Nobody Else Was Laughing: Dani Levy's Use of Film Humor to Approach German History
AuthorJohnson, Courtney C.
Committee ChairKosta, Barbara
MetadataShow full item record
PublisherThe University of Arizona.
RightsCopyright © is held by the author. Digital access to this material is made possible by the University Libraries, University of Arizona. Further transmission, reproduction or presentation (such as public display or performance) of protected items is prohibited except with permission of the author.
AbstractSwiss-German director Dani Levy uses humor to explore recent German history in his films "Alles auf Zucker" (2004) and "Mein Führer: Die wirklich wahrste Wahrheit über Adolf Hitler" (2007). In a move unusual for German-speaking film directors, Levy pokes fun at Adolf Hitler and his regime in "Mein Führer." Levy also plays with the tension among formerly estranged members of a Jewish family in "Alles auf Zucker" to create a metaphor for the strained relations in reunified Germany.This project explores how Levy uses humor to break taboos in contemporary German society and prompt audiences through humor to critical debate about recent German history and its implications for contemporary and future society. This analysis is important to the German-speaking world and global audiences because Levy's work begs viewers to ponder what they can laugh at, who is allowed to make jokes, and how comedy can promote debate about societal norms and taboos.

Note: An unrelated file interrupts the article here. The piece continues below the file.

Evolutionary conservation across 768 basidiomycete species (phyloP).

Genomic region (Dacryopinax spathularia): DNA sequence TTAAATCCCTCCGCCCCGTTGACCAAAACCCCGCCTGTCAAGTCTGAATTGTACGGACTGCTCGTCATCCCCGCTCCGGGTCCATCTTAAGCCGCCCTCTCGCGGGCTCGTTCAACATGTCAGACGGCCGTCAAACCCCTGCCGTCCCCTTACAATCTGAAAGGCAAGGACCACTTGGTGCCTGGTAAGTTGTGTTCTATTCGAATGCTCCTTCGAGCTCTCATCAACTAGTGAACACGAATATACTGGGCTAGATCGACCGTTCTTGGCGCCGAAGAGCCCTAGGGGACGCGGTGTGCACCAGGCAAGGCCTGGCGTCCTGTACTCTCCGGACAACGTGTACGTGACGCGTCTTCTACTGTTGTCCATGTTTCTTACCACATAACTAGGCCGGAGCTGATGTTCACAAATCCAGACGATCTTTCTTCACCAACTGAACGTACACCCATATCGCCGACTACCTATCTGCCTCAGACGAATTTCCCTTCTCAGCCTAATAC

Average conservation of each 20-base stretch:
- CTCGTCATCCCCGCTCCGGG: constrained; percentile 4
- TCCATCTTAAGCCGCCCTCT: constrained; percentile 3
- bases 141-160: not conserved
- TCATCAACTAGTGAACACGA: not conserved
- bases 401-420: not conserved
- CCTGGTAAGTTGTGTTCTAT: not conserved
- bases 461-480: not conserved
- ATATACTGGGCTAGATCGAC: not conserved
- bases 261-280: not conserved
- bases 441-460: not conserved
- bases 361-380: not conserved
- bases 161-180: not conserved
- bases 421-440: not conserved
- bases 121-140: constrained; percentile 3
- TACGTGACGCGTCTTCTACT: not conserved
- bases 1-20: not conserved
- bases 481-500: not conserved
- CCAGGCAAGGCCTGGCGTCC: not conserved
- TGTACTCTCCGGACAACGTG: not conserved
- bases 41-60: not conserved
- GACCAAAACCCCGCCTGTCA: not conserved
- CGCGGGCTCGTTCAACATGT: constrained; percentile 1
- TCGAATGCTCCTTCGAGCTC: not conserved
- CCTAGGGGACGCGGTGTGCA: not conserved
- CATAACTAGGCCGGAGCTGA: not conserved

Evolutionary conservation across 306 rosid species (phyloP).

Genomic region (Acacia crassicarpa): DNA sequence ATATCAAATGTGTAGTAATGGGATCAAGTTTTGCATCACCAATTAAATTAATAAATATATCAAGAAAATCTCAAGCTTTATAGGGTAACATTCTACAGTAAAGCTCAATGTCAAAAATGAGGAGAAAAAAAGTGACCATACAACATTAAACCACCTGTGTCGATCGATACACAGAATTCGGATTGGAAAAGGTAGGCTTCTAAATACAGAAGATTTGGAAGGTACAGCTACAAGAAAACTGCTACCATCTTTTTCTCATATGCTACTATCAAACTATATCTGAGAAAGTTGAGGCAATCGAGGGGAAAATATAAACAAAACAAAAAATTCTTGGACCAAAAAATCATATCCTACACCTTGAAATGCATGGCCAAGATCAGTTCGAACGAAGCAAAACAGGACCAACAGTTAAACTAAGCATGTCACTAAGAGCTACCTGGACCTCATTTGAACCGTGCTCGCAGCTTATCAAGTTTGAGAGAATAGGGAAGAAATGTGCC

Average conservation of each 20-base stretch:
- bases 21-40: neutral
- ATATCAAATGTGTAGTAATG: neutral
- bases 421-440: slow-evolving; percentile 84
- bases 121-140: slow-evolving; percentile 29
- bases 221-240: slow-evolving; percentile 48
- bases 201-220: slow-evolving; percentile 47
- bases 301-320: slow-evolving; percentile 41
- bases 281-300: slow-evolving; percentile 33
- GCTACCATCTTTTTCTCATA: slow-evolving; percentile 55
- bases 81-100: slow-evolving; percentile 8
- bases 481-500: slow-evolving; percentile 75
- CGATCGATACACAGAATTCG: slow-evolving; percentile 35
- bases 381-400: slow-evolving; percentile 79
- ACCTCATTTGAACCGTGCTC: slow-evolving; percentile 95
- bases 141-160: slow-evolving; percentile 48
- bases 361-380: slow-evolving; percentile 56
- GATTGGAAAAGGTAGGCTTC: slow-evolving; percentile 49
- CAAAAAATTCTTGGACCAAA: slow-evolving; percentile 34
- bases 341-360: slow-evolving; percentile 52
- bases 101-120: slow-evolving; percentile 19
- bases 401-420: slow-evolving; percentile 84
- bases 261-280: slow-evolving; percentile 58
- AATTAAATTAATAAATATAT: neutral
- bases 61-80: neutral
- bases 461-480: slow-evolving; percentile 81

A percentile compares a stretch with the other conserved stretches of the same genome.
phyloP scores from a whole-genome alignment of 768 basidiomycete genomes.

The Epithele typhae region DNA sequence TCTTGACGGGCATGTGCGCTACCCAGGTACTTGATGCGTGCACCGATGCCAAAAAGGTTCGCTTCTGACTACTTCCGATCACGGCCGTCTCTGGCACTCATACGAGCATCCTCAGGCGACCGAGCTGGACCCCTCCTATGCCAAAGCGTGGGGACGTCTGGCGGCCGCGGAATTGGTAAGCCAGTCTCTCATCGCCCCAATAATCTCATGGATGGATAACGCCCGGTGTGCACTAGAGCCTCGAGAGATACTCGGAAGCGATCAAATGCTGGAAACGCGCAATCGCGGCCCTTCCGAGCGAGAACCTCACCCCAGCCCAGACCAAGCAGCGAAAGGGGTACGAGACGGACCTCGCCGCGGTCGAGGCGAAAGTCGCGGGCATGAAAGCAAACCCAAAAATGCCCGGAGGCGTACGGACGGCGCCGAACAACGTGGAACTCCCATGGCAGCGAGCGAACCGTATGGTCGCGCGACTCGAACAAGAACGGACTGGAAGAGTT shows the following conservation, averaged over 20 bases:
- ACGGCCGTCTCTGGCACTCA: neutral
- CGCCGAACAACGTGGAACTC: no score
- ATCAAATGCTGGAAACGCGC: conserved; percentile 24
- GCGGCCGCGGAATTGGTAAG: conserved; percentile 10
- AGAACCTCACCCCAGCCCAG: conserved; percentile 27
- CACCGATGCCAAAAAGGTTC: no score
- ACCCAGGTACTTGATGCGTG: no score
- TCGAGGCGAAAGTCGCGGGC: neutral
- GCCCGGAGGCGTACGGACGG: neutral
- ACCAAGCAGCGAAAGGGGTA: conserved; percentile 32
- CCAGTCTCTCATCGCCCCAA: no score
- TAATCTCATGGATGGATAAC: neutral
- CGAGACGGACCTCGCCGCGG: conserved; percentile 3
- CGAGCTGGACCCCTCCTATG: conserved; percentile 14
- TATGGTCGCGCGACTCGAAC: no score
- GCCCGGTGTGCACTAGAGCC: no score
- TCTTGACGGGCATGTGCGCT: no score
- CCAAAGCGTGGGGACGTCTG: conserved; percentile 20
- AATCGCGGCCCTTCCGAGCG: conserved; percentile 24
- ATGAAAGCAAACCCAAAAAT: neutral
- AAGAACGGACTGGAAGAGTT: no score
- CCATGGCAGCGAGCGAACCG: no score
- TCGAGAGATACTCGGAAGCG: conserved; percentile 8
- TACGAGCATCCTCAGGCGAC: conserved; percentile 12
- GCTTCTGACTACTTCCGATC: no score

Degree ProgramGerman Studies